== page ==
The making of your meal on an Emirates Airline flight
In 1919, the first airline meal was served by Handley Page Transport on a flight from London to Paris. Passengers were served a pre-packed lunch box that cost 3 shillings (about Dh35 today, on a retail price index basis).
Almost a century later, at one of the largest airline kitchens in the world, the Emirates Catering Facility, is capable of producing 115,000 meals per day.
The US$144 million facility handles about 375 flights a day. In a year, it supplies 40 million meals for Emirates flights and 8 million for other airlines.
The facility, which works by the clock like a factory, runs from the wash-ware area, where most of the used in-flight equipment is offloaded and separated. Some 2.5 million items of dirty equipment are split into food and beverage equipment and duty free trolleys and it is cleaned by 500 workers.
“Economy-class equipment and business-class equipment are washed separately,” says Duncan Davis, the senior vice president of airport catering services at Emirates Flight Catering.
“Workers load everything into a hangar on one side. This is then taken to the ware-wash machines on another side for hygiene reasons,” he adds.
While the dishes, glassware, and cutlery are cleaned and separated, a 2.5km monorail brings the cleaned items to the food area on the first floor – where restaurant-style food is produced on an industrial scale.
The contents of an airline meal vary from one carrier to another. It also differs from one class of ticket to another. Generally, meals on first and business classes are served in multiple courses with tablecloth, metal cutlery and glassware. A typical airline dinner will include a choice between chicken, fish or beef, a salad or vegetables, bread and dessert.
Mr Davis says all the food that is supplied from the facility is delivered at below 10°C. “It is not hygienic to load it warm. The food is heated on the aircraft.”
According to hygienic standards, hot food should be consumed a maximum of 72 hours after it has been cooked. For cold food, it is 48 hours from preparation to consumption.
“Generally, we are preparing food eight to10 hours before a flight,” says James Griffith, the assistant vice president at Emirates Flight Catering.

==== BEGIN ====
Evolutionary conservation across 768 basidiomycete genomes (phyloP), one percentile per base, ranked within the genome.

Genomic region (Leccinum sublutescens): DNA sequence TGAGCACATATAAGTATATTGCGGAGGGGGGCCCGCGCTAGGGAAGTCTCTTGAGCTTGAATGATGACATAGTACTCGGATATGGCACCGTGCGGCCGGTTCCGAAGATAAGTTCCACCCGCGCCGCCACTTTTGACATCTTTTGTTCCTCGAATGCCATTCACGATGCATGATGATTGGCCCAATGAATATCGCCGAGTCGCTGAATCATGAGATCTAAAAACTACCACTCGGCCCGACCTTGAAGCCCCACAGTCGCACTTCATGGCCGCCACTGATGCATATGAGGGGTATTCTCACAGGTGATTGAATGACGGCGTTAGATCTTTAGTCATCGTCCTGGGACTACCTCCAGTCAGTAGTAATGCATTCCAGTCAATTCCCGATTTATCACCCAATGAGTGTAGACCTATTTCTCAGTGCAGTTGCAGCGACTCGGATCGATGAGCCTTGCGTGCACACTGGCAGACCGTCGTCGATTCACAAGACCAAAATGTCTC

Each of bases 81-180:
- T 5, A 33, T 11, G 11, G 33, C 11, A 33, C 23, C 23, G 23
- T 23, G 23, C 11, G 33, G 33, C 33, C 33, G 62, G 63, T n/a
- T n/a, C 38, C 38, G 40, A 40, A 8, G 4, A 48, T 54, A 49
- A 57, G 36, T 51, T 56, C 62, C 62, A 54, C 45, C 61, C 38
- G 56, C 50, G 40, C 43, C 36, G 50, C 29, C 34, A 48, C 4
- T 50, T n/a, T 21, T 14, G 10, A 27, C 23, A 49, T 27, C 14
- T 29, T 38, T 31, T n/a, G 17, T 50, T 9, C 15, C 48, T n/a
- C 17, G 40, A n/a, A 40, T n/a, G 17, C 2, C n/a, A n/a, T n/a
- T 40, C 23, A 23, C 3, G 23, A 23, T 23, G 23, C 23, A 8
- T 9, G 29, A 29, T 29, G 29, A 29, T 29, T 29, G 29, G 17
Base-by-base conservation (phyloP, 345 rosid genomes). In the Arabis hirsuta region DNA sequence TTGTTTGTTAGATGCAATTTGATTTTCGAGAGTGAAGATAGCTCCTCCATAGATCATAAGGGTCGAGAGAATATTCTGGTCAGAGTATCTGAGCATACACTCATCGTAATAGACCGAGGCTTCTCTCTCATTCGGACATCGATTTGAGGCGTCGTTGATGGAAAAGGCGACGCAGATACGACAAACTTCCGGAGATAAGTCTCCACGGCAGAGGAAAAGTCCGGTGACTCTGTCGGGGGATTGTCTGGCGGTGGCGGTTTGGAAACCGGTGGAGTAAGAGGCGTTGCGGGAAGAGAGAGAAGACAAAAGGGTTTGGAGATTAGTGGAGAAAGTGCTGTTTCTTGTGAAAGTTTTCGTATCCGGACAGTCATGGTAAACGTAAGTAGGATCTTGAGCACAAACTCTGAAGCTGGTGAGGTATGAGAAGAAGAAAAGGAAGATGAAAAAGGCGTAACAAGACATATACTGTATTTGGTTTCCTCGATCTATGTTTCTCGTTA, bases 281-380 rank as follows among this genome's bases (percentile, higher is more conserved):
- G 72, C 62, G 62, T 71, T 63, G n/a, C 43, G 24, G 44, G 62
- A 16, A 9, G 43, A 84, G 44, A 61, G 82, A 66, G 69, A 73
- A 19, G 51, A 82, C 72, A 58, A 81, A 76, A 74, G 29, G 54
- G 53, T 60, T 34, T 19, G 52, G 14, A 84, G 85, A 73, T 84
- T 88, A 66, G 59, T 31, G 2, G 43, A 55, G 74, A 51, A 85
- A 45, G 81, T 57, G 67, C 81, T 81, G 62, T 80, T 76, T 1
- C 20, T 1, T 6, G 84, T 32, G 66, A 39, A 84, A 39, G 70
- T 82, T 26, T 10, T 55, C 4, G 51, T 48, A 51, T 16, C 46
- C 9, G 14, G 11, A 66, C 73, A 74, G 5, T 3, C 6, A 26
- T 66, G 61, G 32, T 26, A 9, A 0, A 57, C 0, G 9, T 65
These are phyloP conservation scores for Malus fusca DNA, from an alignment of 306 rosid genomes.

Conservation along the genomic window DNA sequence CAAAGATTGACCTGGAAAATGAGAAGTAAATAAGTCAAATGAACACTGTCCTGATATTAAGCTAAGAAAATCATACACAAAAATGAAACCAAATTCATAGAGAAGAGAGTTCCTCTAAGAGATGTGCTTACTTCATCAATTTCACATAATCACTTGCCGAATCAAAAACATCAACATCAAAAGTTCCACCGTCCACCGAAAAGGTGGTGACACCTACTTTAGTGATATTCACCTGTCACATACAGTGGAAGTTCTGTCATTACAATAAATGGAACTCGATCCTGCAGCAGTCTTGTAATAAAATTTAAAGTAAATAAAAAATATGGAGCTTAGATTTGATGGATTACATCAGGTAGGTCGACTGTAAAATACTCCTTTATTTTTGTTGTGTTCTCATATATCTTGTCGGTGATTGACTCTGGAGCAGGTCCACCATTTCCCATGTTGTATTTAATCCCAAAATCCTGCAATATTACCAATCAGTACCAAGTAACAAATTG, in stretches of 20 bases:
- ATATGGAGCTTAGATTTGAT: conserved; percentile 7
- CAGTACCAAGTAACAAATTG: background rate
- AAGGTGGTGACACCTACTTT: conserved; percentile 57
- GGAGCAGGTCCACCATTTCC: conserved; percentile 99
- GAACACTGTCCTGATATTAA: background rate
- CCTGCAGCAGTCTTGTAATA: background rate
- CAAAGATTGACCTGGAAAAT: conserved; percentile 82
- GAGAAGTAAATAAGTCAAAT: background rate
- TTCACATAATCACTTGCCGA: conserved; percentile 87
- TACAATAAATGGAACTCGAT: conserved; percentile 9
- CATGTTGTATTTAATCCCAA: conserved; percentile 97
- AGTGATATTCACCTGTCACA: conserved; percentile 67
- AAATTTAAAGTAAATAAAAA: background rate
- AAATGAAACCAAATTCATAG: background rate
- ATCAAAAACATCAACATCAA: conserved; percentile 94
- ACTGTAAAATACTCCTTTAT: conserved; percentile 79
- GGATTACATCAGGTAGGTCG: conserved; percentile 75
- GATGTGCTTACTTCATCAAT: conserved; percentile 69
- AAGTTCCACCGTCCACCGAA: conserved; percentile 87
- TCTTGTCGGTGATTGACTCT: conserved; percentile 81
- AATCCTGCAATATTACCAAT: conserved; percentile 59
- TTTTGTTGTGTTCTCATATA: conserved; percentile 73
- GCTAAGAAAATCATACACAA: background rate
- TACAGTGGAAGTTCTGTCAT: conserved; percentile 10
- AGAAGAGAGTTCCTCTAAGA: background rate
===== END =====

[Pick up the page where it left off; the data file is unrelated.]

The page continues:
At the facility, about 520 chefs from around the world produce thousands of meals every day. These are for Emirates and another 125 carriers that operate through Dubai International Airport.
“Our menus are changed monthly,” says Mr Griffith. “We have different menus for different regions of the world and each region is broken to sub-regions.” The facility has different kitchens for different cuisines such as Arabic, western and Asian, including a Japanese kitchen that offers sushi and miso soup. Desserts are also cooked in-house, he adds.
To serve food garnished to restaurant-like perfection, a sample dish is duplicated by the workers at the facility. A screen hanging on a wall also shows a countdown to the times of flights. The flight information turns orange five hours before a flight then it turns red three hours before a flight, as a signal to hurry along.
“Looking at the screen when it’s red, it shows that it is going to be a bad day,” says Mr Griffith with laugh.
In recent years, airlines have started offering specialised and religious meals for passengers. Gluten-free, low-calorie and diabetic meals are becoming more common. But even in the vegetarian sphere alone, meals are divided into western and Indian cuisines.
“When people are making their booking or 24 hours before a flight, passengers let us know if they are diabetic or eat special food for religious reasons,” says Mr Griffith.
“On board, there are always meals for vegetarians or low-calorie meals.”
Emirates declines to disclose the average price per meal or how much food contributes to its overall expenses. However, according to Oliver Wyman’s research, food for business class makes up less than 2 per cent of an airline’s total costs.
Outside the Emirates facility, there are numerous cranes at work as an extension is being built to cater to the rapid expansion of Emirates Airline. That means catering lorries can now take up to 30 minutes to reach the aircraft at Dubai International.
If the carrier is to move to Dubai’s new airport, Al Maktoum, a new facility will definitely be needed.
Cold comfort at 35,000 feet
At 35,000 feet, food and drink taste as they might if the diner had a cold, a study by the Germany-based Fraunhofer Institute shows. At high altitude in a pressurised environment, salt tastes 20 to 30 per cent less intense and sugar is reduced by 15 to 20 per cent. In addition, the decrease in humidity in an aircraft dries the nose and affects the olfactory sensors necessary to fully taste the ingredients of a dish.
This makes mild dishes such as fish and poultry require additional salt and herbs. On the other hand, Asian dishes, which are richer in flavour, remain tasty on high altitude.
For safety reasons, open-flame grills and ovens are not allowed in commercial aircraft. This leaves cabin-crew only open with the option of blowing hot, dry air to warm meals that were previously cooked on ground.
“When you get in the airplane the air is so dry, so it starts to dry-out your nostrils,” says James Griffith, the assistant vice president at Emirates Flight Catering.
“What works well is sharp tastiness. A lot of vinegars that are acidic work very well. Tomato sauces work very well. More pepper has higher impact on your taste buds.”
“Funnily enough, everyone says that ice-cream doesn’t change – up or down,” he adds.
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Updated: November 19, 2014 04:00 AM